Sandy the hero cat

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When the Gaunt family picked up Sandy from the RSPCA shelter, little did they know the ginger kitten would grow up to be a life-saving hero. Caroline Zambrano reports

Beau and Sandy have had an “amazing” connction since day one

It was the early hours of Good Friday in 2011 when Sally Gaunt woke up to the family cat Sandy pawing and biting her hair. She thought he was hungry and ignored him, but he wouldn’t stop biting her. Sally finally got up and found her six-year-old son Beau unconscious in bed twitching, making clicking noises and drooling.  

“We called the ambulance and they began working on Beau to help him breathe with tubes and an air bag. I was very upset and suddenly noticed Sandy sitting under the stretcher. I was astounded and apologised as I got him out,” remembers Sally. 

It was at the hospital where Sally realised the cat’s actions had saved her son’s life. 

“Doctors said Beau was lucky to be alive thanks to Sandy’s quick actions alerting me to Beau’s life-threatening seizure,” she says. “We are very lucky to have Sandy as Beau would have passed away if we hadn’t found him. Beau now has epilepsy and we are eternally grateful to have Sandy in our lives.”

Sandy has been looking out for Beau since the day they met at the animal shelter in Burwood, Victoria.

“Beau and Sandy have had an amazing connection and a special bond since day one,” says Sally.  “Sandy was this huge kitten laying on the ground while all the little ones were scampering everywhere. Beau (age three at the time) sat down in the kitten pen and Sandy just jumped up into his lap and immediately snuggled into him. The RSPCA volunteer said she had never seen this bond so quickly.”

Today, Beau (now age 14) is a passionate animal lover who welcomes foster animals into his home and adores his other rescue pets, cocker spaniels Sugar and Douggie, and cat, Luna. 

“Sandy, who’s 11 now, was our first rescue and is the boss!” laughs Sally. “He is super smoochy and a big sweetheart; very loving and accepting. Sandy welcomed all our foster animals with his big open heart. All the animals I have rehomed since him, he has shown genuine affection to and rubs up into their personal space as if to say, ‘It’s okay, you are safe and you are welcome here’.” Unsurprisingly, Sandy is very accepting of the challenges Beau lives with. “Beau struggles to carry Sandy as he has a weakness in his left arm/hand from his seizures and Sandy allows Beau to carry him uniquely around. He just accepts this is how it is—it’s gorgeous to see,” says Sally. 

Sandy is also very intuitive; he knows when to give cuddles and picks up on emotions. 

“We call him part human; he has this sixth sense. He sits close to you if you are unwell, feeling sad or when you need that extra support,” says Sally. “Sandy slept on Beau’s bed for months during the early years of epilepsy. We have also seen him sit and sleep with Beau’s younger brother Spencer when he has been unwell.  Spencer has asthma and Sandy cuddles into him to calm him.”

Award winner

Sandy’s heroic actions earned him the title of ‘Winner of the Advocate® People’s Rescue Story’ in the 2019 Jetpets Companion Animal Rescue Awards, a national program that celebrates and recognises achievements in the rescue, rehabilitation and rehoming of companion animals Australia-wide.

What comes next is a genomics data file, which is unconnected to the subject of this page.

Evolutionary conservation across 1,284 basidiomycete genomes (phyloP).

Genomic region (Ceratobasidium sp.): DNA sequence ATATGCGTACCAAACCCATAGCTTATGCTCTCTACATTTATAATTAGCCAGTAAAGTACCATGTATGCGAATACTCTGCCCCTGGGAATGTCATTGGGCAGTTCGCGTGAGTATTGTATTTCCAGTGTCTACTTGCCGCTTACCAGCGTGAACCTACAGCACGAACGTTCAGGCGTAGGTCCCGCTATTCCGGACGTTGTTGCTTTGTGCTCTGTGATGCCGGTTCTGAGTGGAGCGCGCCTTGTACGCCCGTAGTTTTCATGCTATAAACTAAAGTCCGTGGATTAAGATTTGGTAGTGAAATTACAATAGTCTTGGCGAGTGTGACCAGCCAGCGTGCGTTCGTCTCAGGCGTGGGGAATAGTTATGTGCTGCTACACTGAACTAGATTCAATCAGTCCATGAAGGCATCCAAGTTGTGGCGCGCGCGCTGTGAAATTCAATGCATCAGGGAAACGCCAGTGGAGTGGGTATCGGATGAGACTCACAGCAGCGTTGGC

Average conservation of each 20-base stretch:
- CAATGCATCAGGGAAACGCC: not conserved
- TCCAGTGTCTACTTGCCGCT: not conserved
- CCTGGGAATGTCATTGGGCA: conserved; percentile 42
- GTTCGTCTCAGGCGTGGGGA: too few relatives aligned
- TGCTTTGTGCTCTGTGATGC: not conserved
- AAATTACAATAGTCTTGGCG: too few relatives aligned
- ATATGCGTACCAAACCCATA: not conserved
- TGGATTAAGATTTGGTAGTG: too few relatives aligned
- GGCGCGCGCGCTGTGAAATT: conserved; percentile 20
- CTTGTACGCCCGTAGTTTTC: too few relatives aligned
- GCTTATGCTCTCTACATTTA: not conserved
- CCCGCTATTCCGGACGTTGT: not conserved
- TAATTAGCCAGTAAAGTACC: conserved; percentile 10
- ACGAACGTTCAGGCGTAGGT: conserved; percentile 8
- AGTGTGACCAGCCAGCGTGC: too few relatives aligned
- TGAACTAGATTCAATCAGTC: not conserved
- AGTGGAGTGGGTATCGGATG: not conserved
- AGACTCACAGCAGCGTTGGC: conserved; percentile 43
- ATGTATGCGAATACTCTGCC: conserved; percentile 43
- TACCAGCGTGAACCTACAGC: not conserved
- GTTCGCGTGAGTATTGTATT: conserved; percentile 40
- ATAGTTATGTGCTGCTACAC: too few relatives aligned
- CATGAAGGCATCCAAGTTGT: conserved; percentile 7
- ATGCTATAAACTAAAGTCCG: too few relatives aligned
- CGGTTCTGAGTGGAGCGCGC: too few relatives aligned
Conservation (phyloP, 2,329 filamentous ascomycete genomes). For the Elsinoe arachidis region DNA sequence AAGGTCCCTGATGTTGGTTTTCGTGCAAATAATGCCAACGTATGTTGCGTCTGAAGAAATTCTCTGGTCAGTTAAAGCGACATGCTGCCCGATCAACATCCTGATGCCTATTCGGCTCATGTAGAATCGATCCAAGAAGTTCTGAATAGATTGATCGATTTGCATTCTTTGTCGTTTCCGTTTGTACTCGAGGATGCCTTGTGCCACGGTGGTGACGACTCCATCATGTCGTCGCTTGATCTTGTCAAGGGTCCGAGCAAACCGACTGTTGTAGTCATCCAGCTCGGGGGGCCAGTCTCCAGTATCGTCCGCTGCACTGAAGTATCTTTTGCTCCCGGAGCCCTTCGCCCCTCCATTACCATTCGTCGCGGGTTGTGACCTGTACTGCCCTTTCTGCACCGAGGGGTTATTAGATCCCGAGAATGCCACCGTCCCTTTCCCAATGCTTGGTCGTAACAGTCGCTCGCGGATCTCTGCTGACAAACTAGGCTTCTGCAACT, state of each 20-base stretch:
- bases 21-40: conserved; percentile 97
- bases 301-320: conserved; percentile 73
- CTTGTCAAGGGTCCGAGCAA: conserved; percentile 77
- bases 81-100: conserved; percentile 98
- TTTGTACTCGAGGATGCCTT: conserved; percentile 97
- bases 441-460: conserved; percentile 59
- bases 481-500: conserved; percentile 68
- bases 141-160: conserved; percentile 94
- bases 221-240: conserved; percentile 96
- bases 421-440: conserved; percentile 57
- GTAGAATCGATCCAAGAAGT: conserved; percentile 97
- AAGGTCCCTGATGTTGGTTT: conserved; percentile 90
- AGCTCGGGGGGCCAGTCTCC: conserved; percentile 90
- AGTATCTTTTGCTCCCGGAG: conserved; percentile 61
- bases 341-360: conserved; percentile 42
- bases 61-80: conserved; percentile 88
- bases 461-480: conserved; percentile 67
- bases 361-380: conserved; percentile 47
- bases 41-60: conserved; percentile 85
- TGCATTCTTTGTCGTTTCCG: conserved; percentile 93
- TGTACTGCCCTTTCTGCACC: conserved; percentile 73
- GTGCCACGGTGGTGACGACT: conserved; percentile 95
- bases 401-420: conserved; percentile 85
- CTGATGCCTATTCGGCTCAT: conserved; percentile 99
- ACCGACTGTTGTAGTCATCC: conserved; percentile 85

The Advocate® People’s Rescue Story category received hundreds of entries from Aussie pet guardians who shared their stories about pet adoption and fostering. Rescue Awards founder Cathy Beer said all the stories were different in many ways but had one thing in common.

“They all demonstrated the difference a re-homed pet can make to an individual or people’s lives. Sandy exemplifies a real-life rescue story because he saved Beau’s life. In stories like this, we often wonder who rescued who?” 

Sally and Beau were shocked when Sandy’s name was announced as the winner of the Advocate® People’s Rescue Story while watching via Facebook live the Rescue Awards event held during the 8th National G2Z Summit & Workshops in Queensland in September last year.

“I am absolutely overjoyed that Sandy won!” says Sally. “I knew we were in the top 10 but after reading such beautiful amazing stories of rescue and all the loving homes the animals have, I was very happy to be in the 10 finalists. To have Sandy recognised for his heroic act and have Beau by my side was so emotional for me.”

Sally said she is grateful for the generous competition prizes and pleased that the RSPCA Burwood shelter was recognised, too. 

Meanwhile, Sandy continues to keep a watchful eye over Beau. He also enjoys following the Gaunts on their daily walks with Sugar and Douggie. Keeping an eye on the family dogs, no doubt. ′

Jetpets Companion Animal Rescue Awards 2020

Every year, 186,000 pets remain unclaimed in Australia’s pounds and shelters, and thousands of volunteers support more than 1000 rescue and animal shelters across Australia, according to PetRescue.   
The Rescue Awards is back again this year to inspire rescue groups and animal shelters to continue their efforts in saving companion animals. 
Pet adopters can share their story to enter the Advocate® People’s Rescue Story category and foster carers can enter the Drontal® Foster Carer Story award. 
Entries open on 1 May 2020 to close midnight on 19 July 2020. To enter, visit www.rescueawards.com.au and follow the links

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